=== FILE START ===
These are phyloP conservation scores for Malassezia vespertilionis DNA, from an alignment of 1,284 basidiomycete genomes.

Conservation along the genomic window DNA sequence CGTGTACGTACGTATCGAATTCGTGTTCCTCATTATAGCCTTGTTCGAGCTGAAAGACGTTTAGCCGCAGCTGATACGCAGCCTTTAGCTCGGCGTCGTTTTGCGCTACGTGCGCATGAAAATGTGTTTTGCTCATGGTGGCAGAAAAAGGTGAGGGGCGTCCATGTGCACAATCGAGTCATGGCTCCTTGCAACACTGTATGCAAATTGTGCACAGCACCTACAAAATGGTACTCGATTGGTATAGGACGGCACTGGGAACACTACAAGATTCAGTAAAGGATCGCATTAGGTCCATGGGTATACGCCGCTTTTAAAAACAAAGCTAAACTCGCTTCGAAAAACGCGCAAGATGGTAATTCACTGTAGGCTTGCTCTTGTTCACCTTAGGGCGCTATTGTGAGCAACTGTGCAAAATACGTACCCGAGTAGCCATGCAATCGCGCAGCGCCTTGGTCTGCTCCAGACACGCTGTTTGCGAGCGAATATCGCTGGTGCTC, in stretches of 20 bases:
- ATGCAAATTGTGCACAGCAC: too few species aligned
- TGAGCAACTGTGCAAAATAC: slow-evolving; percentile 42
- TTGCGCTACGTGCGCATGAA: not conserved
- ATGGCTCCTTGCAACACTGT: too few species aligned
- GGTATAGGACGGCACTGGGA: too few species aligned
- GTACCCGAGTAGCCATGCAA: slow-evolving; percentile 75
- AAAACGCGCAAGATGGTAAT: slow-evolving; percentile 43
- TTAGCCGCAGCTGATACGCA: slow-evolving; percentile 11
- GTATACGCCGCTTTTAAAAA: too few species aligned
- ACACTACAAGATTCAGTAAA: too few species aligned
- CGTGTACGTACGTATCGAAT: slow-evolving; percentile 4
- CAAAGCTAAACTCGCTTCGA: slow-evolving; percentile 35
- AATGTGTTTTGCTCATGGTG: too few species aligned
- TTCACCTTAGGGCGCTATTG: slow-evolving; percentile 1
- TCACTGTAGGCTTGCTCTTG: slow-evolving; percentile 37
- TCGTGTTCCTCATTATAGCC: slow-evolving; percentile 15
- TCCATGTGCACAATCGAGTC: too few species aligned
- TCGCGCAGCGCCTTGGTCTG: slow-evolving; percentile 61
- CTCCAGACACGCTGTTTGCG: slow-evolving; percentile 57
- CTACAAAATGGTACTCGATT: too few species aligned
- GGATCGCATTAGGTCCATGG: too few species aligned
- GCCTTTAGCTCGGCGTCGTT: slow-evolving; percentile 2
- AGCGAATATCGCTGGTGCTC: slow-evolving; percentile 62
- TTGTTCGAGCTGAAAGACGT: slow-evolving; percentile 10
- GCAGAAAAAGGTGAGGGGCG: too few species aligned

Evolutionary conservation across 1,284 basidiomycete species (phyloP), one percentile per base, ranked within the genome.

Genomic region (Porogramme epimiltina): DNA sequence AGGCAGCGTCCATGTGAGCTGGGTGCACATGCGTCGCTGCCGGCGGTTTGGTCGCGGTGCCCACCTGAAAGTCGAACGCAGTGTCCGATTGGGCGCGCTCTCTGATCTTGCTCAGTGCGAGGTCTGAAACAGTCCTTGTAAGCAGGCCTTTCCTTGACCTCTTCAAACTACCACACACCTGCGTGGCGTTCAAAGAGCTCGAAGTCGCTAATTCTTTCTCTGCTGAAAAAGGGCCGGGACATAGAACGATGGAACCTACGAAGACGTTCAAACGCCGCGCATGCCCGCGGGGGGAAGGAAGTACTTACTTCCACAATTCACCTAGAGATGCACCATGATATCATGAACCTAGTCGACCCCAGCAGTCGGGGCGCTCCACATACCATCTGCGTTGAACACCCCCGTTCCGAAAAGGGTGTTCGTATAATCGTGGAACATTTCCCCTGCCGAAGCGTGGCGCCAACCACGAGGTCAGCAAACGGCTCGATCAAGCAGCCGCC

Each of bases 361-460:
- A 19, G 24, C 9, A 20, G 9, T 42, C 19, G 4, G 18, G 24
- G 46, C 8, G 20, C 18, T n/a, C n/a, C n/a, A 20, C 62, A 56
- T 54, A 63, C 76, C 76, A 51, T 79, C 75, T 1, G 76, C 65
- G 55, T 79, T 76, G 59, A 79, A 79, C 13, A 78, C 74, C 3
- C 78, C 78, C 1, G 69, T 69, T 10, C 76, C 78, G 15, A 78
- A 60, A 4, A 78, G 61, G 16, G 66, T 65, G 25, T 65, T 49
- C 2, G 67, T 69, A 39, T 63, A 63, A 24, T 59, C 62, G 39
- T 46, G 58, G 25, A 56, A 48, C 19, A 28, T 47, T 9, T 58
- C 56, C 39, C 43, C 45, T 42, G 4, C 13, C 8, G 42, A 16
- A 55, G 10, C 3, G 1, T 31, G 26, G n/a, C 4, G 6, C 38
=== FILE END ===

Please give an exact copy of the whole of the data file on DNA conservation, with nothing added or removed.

These are phyloP conservation scores for Malassezia vespertilionis DNA, from an alignment of 1,284 basidiomycete genomes.

Conservation along the genomic window DNA sequence CGTGTACGTACGTATCGAATTCGTGTTCCTCATTATAGCCTTGTTCGAGCTGAAAGACGTTTAGCCGCAGCTGATACGCAGCCTTTAGCTCGGCGTCGTTTTGCGCTACGTGCGCATGAAAATGTGTTTTGCTCATGGTGGCAGAAAAAGGTGAGGGGCGTCCATGTGCACAATCGAGTCATGGCTCCTTGCAACACTGTATGCAAATTGTGCACAGCACCTACAAAATGGTACTCGATTGGTATAGGACGGCACTGGGAACACTACAAGATTCAGTAAAGGATCGCATTAGGTCCATGGGTATACGCCGCTTTTAAAAACAAAGCTAAACTCGCTTCGAAAAACGCGCAAGATGGTAATTCACTGTAGGCTTGCTCTTGTTCACCTTAGGGCGCTATTGTGAGCAACTGTGCAAAATACGTACCCGAGTAGCCATGCAATCGCGCAGCGCCTTGGTCTGCTCCAGACACGCTGTTTGCGAGCGAATATCGCTGGTGCTC, in stretches of 20 bases:
- ATGCAAATTGTGCACAGCAC: too few species aligned
- TGAGCAACTGTGCAAAATAC: slow-evolving; percentile 42
- TTGCGCTACGTGCGCATGAA: not conserved
- ATGGCTCCTTGCAACACTGT: too few species aligned
- GGTATAGGACGGCACTGGGA: too few species aligned
- GTACCCGAGTAGCCATGCAA: slow-evolving; percentile 75
- AAAACGCGCAAGATGGTAAT: slow-evolving; percentile 43
- TTAGCCGCAGCTGATACGCA: slow-evolving; percentile 11
- GTATACGCCGCTTTTAAAAA: too few species aligned
- ACACTACAAGATTCAGTAAA: too few species aligned
- CGTGTACGTACGTATCGAAT: slow-evolving; percentile 4
- CAAAGCTAAACTCGCTTCGA: slow-evolving; percentile 35
- AATGTGTTTTGCTCATGGTG: too few species aligned
- TTCACCTTAGGGCGCTATTG: slow-evolving; percentile 1
- TCACTGTAGGCTTGCTCTTG: slow-evolving; percentile 37
- TCGTGTTCCTCATTATAGCC: slow-evolving; percentile 15
- TCCATGTGCACAATCGAGTC: too few species aligned
- TCGCGCAGCGCCTTGGTCTG: slow-evolving; percentile 61
- CTCCAGACACGCTGTTTGCG: slow-evolving; percentile 57
- CTACAAAATGGTACTCGATT: too few species aligned
- GGATCGCATTAGGTCCATGG: too few species aligned
- GCCTTTAGCTCGGCGTCGTT: slow-evolving; percentile 2
- AGCGAATATCGCTGGTGCTC: slow-evolving; percentile 62
- TTGTTCGAGCTGAAAGACGT: slow-evolving; percentile 10
- GCAGAAAAAGGTGAGGGGCG: too few species aligned

Evolutionary conservation across 1,284 basidiomycete species (phyloP), one percentile per base, ranked within the genome.

Genomic region (Porogramme epimiltina): DNA sequence AGGCAGCGTCCATGTGAGCTGGGTGCACATGCGTCGCTGCCGGCGGTTTGGTCGCGGTGCCCACCTGAAAGTCGAACGCAGTGTCCGATTGGGCGCGCTCTCTGATCTTGCTCAGTGCGAGGTCTGAAACAGTCCTTGTAAGCAGGCCTTTCCTTGACCTCTTCAAACTACCACACACCTGCGTGGCGTTCAAAGAGCTCGAAGTCGCTAATTCTTTCTCTGCTGAAAAAGGGCCGGGACATAGAACGATGGAACCTACGAAGACGTTCAAACGCCGCGCATGCCCGCGGGGGGAAGGAAGTACTTACTTCCACAATTCACCTAGAGATGCACCATGATATCATGAACCTAGTCGACCCCAGCAGTCGGGGCGCTCCACATACCATCTGCGTTGAACACCCCCGTTCCGAAAAGGGTGTTCGTATAATCGTGGAACATTTCCCCTGCCGAAGCGTGGCGCCAACCACGAGGTCAGCAAACGGCTCGATCAAGCAGCCGCC

Each of bases 361-460:
- A 19, G 24, C 9, A 20, G 9, T 42, C 19, G 4, G 18, G 24
- G 46, C 8, G 20, C 18, T n/a, C n/a, C n/a, A 20, C 62, A 56
- T 54, A 63, C 76, C 76, A 51, T 79, C 75, T 1, G 76, C 65
- G 55, T 79, T 76, G 59, A 79, A 79, C 13, A 78, C 74, C 3
- C 78, C 78, C 1, G 69, T 69, T 10, C 76, C 78, G 15, A 78
- A 60, A 4, A 78, G 61, G 16, G 66, T 65, G 25, T 65, T 49
- C 2, G 67, T 69, A 39, T 63, A 63, A 24, T 59, C 62, G 39
- T 46, G 58, G 25, A 56, A 48, C 19, A 28, T 47, T 9, T 58
- C 56, C 39, C 43, C 45, T 42, G 4, C 13, C 8, G 42, A 16
- A 55, G 10, C 3, G 1, T 31, G 26, G n/a, C 4, G 6, C 38